The Decatur City Commission this week approved zoning changes that will free up single-family properties for denser residential development—something progressive Atlanta leaders have said would help confront the housing affordability crisis here, but that neighborhood groups have successfully fought in a bid to preserve a more suburban way of life.

Decatur’s new statutes, which go into effect June 30, will allow duplexes, triplexes, and quadplexes to be built on parcels currently designated only for standalone homes and permit property owners to convert existing homes into multifamily dwellings, according to Decaturish. It will also allow for accessory dwelling units at certain residential properties.

As Atlanta’s planning department drafts a comprehensive rewrite of the city’s decades-old zoning code to accommodate the fast-growing population and address housing affordability, Decatur’s new upzoning laws raise an important question: Should Atlanta take a page from its eastern neighbor’s playbook?

Most of the city of Atlanta’s residential land is zoned exclusively for single-family homes, but housing experts say allowing “missing middle” housing types like small apartment buildings, houses divided into multiple units, and accessory dwellings would help the city house more people, including lower-income renters. 

But local neighborhood planning units (NPUs) and other groups with not-in-my-backyard (NIMBY) mindsets have protested—and ultimately thwarted—legislation that would boost intown residential density.

Atlanta City Councilmember Amir Farokhi in 2021 championed a rezoning proposal to permit accessory dwelling units and smaller apartments, but the council’s zoning committee, citing pushback from most of the city’s 25 NPUs, effectively killed the legislation at the end of that year.

Farokhi said Tuesday that he hopes Atlanta learns from Decatur’s new upzoning laws that it’s possible to foster housing affordability “while protecting what makes each neighborhood special.”

“It’s a positive step toward building more housing at scale to existing [properties] in Decatur,” he said. “Kudos to Decatur for welcoming more residents. I hope we can find the will to continue to welcome more folks in our city, too.”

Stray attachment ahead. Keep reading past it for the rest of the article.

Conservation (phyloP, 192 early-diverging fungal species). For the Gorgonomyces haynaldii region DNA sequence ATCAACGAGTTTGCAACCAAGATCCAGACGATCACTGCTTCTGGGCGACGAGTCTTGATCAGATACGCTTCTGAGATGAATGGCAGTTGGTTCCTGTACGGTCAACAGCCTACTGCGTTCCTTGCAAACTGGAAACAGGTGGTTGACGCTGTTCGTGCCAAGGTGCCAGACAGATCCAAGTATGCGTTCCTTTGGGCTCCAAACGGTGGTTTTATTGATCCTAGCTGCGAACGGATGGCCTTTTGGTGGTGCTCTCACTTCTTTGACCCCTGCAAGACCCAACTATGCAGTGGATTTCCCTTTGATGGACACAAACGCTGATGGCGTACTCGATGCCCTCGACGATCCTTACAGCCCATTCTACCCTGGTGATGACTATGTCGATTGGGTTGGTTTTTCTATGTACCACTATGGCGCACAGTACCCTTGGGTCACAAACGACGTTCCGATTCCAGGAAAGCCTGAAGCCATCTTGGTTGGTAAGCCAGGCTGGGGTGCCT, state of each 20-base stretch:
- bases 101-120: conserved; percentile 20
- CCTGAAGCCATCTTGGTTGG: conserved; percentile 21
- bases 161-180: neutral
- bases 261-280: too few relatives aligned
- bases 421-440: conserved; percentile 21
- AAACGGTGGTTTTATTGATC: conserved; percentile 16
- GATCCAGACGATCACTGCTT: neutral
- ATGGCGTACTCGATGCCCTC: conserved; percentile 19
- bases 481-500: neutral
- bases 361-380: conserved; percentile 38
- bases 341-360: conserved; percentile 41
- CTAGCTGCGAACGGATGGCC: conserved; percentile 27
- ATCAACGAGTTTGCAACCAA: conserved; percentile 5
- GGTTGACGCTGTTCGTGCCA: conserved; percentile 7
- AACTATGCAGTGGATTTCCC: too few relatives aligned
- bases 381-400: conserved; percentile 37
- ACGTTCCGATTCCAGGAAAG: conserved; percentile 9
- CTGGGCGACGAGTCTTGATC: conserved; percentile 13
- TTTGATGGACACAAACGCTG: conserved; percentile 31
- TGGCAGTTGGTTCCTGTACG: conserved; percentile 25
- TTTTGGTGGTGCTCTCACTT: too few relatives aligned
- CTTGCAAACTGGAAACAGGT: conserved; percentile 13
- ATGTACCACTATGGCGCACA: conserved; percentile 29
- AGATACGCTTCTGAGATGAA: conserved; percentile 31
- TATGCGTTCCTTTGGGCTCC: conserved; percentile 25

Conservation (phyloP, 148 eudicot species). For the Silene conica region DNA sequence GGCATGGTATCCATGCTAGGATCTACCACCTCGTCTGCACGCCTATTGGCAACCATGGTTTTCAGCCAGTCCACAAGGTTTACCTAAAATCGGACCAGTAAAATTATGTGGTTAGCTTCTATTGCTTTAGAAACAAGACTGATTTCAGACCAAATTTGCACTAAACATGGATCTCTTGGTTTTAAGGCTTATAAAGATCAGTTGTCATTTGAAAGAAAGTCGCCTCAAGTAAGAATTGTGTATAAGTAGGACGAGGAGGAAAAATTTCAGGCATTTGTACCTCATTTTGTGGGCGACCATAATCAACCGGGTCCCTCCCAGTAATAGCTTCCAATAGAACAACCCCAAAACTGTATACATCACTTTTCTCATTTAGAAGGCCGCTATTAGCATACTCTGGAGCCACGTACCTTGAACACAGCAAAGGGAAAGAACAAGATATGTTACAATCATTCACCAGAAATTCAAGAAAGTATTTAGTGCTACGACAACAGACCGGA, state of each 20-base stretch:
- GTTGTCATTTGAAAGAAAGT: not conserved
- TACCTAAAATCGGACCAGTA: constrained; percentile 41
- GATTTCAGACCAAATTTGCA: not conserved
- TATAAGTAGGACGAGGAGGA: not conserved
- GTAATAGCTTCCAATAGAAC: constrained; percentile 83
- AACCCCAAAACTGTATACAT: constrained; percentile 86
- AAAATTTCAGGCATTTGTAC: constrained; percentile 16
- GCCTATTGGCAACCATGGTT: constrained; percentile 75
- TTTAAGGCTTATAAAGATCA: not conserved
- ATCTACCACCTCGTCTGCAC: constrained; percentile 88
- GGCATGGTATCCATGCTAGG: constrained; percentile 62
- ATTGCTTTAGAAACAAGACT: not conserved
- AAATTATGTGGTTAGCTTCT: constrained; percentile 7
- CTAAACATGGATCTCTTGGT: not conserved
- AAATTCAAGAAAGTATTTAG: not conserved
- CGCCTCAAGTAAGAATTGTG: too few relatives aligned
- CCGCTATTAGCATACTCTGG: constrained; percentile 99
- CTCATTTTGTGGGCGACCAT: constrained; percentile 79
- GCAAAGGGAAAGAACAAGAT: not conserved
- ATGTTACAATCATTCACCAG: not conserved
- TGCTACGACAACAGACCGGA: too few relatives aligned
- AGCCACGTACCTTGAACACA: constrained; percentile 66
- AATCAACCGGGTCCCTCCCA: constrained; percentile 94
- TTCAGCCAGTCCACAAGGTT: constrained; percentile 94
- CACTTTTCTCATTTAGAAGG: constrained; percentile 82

Farokhi understands residents’ wariness toward denser development. But, he added, “Just saying no and pulling up the drawbridge behind us isn’t the right or smart thing to do.”

“People freak out,” local urbanist Matthew Garbett said of NIMBYists. “Increasing housing options is good, and this isn’t ‘eliminating single-family housing,’” as upzoning detractors have suggested, Garbett, a co-founder of urbanist nonprofit ThreadATL told Atlanta Civic Circle.

“I find the entire argument [against densification] kind of bizarre and difficult to explain,” he added. “My understanding is a duplex/triplex/quadplex basically means a door, bathroom, and kitchen for each unit” in a single structure—which people shouldn’t find threatening.

Garbett said Decatur’s new move to allow some upzoning could show Atlanta lawmakers that this isn’t a radical urban design philosophy. But, given the local resistance, he doesn’t expect it to inspire the Atlanta City Council to enact reforms any time soon.

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  1. Perhaps when Atlanta finally votes for a tree ordinance that will protect trees that are threatened by denser housing, folks will consider denser solutions. However it is not necessary to have permission to build now. Just look around and now in Atlanta that these ADU’s and multiple housing are being built without permission and have been for several years. Farohki moved from a very dense part of his district to an area with trees and lawns as his family got bigger. Will Farohki help us get tree protection anytime soon in Atlanta? Decatur, expect huge tree loss.

  2. Matthew Garbett says: “this isn’t ‘eliminating single-family housing.” Maybe that’s the case for Decatur. But for Atlanta, please see a website of the City’s Planning Department that lays out ATL’s vision (and objectives) re: zoning. It’s called “Atlanta City Design – Housing,” and has been online since late 2020/early 2021. It can be found at the following link: In the final section (#4: “A Better Future Together”) the City planners cut to the chase: “End exclusionary single-family zoning.” Developers are not going to build affordable ADUs in expensive, in-town neighborhoods. They are going to tear down the city’s history so they can build condos – which will not be affordable.

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